Article written by Paris Masiel Women have made up a significant portion of the labor force since before the government has collected data on the topic. Since the 1950’s, the trend of the nuclear family with the male breadwinner and stay-at-home mother has broken down rapidly, and women’s labor force participation has advanced steadily.
Article written by Julia Garbee The COVID-19 pandemic, with the support of new technology, has accelerated the implementation of telehealth platforms nationally. Dr. Anil Keswani, Chief Medical Officer of ACO’s and Health Plans at Scripps Health, believes that COVID has given telehealth its moment. In San Diego, Scripps Health is experiencing a “rapid escalation” of
“I know it’s going to be different. I know I’m not going to have the same hours. I know I’m not going to be making the same money as before because everyone will be scared to be around other people” said Jesus Acosta, an unemployed restaurant server from the Greater Seattle Area. Acosta’s situation is
Among the many negative impacts that COVID-19 has had on health, the economy, and social well-being there has been one well-documented silver lining. As states and whole countries issue stay-at-home orders, air quality has increased markedly. In California, which is home to 10 of the 25 U.S. cities with the worst levels of air pollution,
Record breaking unemployment claims, sweeping shutdowns, and a volatile stock market have made predicting the full effect of COVID-19 near impossible. Yet what we can say with certainty is that the effects of this shock are strongly heterogenous. Nowhere is this clearer than in stock market returns. While the S&P 500 is down over 20%
Economic data arrive with a lag. In any recession, it is a challenge to forecast the present and recent past, let alone the future. Because gubernatorial executive orders have essentially shut down large swaths of the economy, the onset of the Covid–19 induced recession has been unprecedentedly swift, making out-of-date data unhelpful in assessing the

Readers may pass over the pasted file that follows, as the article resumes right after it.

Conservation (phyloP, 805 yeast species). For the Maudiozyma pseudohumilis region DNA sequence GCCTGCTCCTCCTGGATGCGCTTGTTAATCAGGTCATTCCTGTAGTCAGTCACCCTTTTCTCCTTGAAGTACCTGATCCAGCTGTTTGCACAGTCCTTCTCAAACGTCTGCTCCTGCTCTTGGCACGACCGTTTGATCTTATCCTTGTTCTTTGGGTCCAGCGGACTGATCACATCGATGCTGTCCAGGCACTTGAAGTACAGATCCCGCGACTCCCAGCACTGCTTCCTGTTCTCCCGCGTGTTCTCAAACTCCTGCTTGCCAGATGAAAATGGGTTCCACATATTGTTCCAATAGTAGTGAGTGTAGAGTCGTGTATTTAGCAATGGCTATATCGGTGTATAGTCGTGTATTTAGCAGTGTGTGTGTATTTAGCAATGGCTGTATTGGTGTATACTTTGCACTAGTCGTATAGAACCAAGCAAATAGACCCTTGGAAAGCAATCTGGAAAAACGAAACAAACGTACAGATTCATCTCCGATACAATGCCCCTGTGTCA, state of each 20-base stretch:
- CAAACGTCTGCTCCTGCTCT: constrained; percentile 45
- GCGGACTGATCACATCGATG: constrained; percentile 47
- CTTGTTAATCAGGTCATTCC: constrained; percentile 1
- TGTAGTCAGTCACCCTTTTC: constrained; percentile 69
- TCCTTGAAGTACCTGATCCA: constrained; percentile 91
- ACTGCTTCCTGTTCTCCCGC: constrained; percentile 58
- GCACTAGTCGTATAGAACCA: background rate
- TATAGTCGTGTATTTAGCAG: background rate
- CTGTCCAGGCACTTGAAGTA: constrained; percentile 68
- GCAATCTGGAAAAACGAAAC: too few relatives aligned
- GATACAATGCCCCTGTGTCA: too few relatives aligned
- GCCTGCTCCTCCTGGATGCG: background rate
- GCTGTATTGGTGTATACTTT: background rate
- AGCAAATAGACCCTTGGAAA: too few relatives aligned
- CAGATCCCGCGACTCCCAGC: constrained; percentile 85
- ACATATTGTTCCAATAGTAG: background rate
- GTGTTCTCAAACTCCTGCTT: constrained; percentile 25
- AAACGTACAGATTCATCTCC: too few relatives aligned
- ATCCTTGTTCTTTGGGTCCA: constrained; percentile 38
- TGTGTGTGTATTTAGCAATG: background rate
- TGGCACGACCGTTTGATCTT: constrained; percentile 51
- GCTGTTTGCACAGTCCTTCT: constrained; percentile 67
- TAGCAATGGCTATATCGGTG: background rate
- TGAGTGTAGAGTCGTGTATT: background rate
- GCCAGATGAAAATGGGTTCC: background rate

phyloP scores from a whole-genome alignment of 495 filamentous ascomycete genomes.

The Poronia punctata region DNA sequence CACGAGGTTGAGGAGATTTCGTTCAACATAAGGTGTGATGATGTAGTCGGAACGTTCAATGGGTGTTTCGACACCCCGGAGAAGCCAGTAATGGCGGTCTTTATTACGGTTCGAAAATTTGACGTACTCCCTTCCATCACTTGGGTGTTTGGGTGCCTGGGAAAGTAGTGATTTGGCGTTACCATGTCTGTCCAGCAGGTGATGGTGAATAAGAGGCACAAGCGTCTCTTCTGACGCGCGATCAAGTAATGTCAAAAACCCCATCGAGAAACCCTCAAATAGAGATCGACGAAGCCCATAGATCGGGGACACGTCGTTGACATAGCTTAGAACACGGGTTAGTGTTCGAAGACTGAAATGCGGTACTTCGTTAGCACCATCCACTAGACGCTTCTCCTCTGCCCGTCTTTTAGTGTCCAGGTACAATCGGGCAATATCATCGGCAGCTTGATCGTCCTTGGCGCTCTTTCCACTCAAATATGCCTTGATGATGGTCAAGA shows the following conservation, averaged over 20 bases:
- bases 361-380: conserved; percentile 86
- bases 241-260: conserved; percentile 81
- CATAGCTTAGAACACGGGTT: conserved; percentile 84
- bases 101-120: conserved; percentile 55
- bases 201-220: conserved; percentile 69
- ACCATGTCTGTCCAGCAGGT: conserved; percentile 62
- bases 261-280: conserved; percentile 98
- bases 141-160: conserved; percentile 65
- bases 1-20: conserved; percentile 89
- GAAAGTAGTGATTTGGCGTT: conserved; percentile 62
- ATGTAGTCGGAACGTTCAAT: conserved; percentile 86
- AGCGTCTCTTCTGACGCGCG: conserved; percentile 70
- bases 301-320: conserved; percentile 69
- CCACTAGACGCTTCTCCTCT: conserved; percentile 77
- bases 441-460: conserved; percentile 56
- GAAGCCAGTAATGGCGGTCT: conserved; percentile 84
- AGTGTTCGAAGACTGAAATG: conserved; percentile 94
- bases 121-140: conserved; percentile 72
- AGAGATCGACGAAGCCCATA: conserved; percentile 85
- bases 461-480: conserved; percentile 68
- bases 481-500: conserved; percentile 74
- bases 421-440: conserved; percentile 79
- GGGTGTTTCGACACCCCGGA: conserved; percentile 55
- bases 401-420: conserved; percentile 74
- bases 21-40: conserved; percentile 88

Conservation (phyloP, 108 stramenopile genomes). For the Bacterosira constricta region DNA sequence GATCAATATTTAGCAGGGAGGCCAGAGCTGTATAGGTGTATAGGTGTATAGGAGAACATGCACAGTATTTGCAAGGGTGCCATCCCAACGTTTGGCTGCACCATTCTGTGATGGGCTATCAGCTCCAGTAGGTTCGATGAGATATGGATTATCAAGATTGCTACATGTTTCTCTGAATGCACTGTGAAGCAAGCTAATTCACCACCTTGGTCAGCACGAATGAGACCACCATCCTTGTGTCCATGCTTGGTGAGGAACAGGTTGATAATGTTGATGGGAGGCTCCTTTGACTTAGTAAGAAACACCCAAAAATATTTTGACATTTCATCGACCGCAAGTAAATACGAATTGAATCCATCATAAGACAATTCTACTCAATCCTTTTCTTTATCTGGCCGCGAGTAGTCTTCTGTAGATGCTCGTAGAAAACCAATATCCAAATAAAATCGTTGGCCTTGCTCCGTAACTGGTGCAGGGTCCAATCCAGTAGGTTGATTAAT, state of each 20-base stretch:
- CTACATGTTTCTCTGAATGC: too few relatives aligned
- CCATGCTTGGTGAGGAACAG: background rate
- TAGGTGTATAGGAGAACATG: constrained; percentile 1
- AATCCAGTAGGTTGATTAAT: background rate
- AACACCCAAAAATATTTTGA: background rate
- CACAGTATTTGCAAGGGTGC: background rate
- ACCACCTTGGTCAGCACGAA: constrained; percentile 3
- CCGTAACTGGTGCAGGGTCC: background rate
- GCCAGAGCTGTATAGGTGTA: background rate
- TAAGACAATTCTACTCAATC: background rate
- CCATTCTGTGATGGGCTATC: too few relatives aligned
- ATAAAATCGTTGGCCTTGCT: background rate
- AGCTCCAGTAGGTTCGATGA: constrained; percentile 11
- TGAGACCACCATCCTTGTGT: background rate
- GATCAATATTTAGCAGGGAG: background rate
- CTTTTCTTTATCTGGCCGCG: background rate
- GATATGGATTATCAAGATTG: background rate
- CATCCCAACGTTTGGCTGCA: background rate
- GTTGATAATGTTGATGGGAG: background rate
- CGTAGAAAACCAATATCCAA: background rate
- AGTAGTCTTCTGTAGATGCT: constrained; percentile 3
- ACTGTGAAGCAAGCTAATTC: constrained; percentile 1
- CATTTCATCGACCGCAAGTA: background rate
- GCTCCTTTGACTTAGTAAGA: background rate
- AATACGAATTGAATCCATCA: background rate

Are California’s poorer counties catching up to the richer ones? Analysis of California county growth from the Lowe Institute finds that the oft-debated theory of economic convergence should not be discounted. In classical economics, the theory of economic convergence proposes that weaker economies grow at a faster rate than more developed economies, eventually catching-up or
The Lowe Institute calculated the average personal income state tax rates for various income brackets from 1980 to 2015. We find that, in this most visible category of taxation, California has increasingly leaned on the 1% in the twenty-first century. In October, economists Gabriel Zucman and Emmanuel Saez of University of California, Berkeley published their
One of the best ways to prevent car crashes is to keep unsafe drivers off the road. Following this logic, many states institute restrictions on the renewal of elderly persons’ driver’s licenses. The Lowe analyzed whether or not three of the most popular restrictions are correlated with a decrease in fatal car accidents involving elders.
California counties are becoming more diverse, but not uniformly across the state. Data visualization by student researchers at the Lowe Institute illustrates the geographic heterogeneity in the rapidity of this process. The increasing prevalence of Hispanics in the agricultural central valley and Asians in the Bay Area, the early diversity of the Los Angeles area,